Brazilian project MemeNews joins journalism and humor for social transformation

About a month ago, the MemeNews project started sending a daily bulletin with news headlines and summaries focusing on the Brazilian Legislative, Judicial and Executive branches. But more than being a newsletter, MemeNews wants to engage its readers in the stories they report using one of the best inventions of the internet: memes.

A meme showing indigenous children pointing to the reader asking, “Against immigration? So give it back to us!” illustrates a summary about a congressional debate on the intense influx of Venezuelans to the Brazilian state of Roraima. A summary about the Ministry of Labor’s recent update of a list of companies that treat employees in situations similar to that of slavery accompanies a GIF of Kanye West shaking his head in disappointment.

In addition to the summaries and memes, newsletter entries have a link to a more in-depth report from human rights or news organizations, plus links to encourage engagement, such as a legislator’s email address or links to a petition, a public consultation or complaint channel. For example, the immigration story included email addresses for a legislator and judge. The second note had a link for readers to report slave labor to the Ministry of Labor.

The idea is to engage readers in human rights and environmental coverage, Roberto Kaz, one of the editors, told the Knight Center. Therefore, the team has decided to produce a newsletter that will advance the news and highlight the agenda of the three government branches, instead of passing on what has already happened. "Instead of giving a link to an article on a vote in the Federal Supreme Court (STF, for its acronym in Portuguse), we will give a link to the STF agenda before the vote. The idea is to inform that this will happen and create a channel of engagement," the journalist said.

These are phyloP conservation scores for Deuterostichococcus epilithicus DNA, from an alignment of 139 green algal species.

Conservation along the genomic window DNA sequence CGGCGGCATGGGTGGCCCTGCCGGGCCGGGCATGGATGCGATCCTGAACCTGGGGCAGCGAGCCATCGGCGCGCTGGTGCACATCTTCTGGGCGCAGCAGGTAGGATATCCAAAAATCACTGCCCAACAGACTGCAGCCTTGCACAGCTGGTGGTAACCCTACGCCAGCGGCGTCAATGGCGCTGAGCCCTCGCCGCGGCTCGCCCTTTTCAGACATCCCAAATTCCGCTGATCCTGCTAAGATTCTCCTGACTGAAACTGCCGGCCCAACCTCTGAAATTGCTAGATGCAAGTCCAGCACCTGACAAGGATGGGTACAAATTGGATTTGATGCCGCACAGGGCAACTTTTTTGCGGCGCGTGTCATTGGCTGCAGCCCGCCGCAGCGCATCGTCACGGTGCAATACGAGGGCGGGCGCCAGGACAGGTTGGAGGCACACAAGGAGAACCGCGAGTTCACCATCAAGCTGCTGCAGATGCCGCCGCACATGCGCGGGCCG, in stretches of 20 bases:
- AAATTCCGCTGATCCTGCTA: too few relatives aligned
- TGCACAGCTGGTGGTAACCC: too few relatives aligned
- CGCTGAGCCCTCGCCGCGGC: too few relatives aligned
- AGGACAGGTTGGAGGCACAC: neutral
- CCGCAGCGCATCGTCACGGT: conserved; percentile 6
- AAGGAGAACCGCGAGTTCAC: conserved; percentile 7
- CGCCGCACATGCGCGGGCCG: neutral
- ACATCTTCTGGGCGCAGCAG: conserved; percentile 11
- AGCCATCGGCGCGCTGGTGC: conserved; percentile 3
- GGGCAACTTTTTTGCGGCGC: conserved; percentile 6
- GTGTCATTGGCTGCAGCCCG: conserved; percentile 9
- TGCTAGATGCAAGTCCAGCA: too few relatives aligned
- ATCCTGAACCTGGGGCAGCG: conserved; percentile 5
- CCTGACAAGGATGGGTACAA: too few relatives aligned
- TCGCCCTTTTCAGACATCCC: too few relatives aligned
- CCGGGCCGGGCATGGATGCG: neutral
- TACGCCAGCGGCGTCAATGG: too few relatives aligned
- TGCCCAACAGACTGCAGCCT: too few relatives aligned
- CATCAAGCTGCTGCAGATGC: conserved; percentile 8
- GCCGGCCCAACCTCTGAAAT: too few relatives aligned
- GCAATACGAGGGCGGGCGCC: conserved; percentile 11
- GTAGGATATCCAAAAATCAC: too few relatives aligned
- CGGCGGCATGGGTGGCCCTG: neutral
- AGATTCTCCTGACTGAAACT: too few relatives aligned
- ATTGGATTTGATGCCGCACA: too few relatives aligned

"The idea is for it to be a mixture of news, Congresso em Foco (Congress in Focus) [a Brazilian website of political coverage], Meio [a Brazilian newsletter], Avaaz and humor. It's a great mixture of references," he said.

The project, supported by Open Society Foundations, is carried out by a team of five people from Rio de Janeiro, São Paulo and Brasilia. It all began in June 2017 at Rise Up: Comedy for Change, which ran parallel to the annual comedy festival from the American satirical site The Onion in Chicago. Kaz and Afonso Cappellaro, who were at the festival and had experience with journalistic satire as writers of the Piauí Herald, joined Juana Kweitel of the human rights organization Conectas to create a proposal for OSF on humor and social transformation.

According to Kaz, every morning from Monday to Friday, reporter Adriana Veloso selects possible stories for the newsletter and sends them to the rest of the team. They and Juana Kweitel choose the three that will be part of the MemeNews of the day. The reporter writes the texts, which are edited by Kaz, and the team - which also includes Leonardo Medeiros, da Conectas - proposes paths of engagement on each topic addressed. "The meme is the last brick in the process," Afonso Cappellaro, who heads the memes that go into the newsletter, told the Knight Center.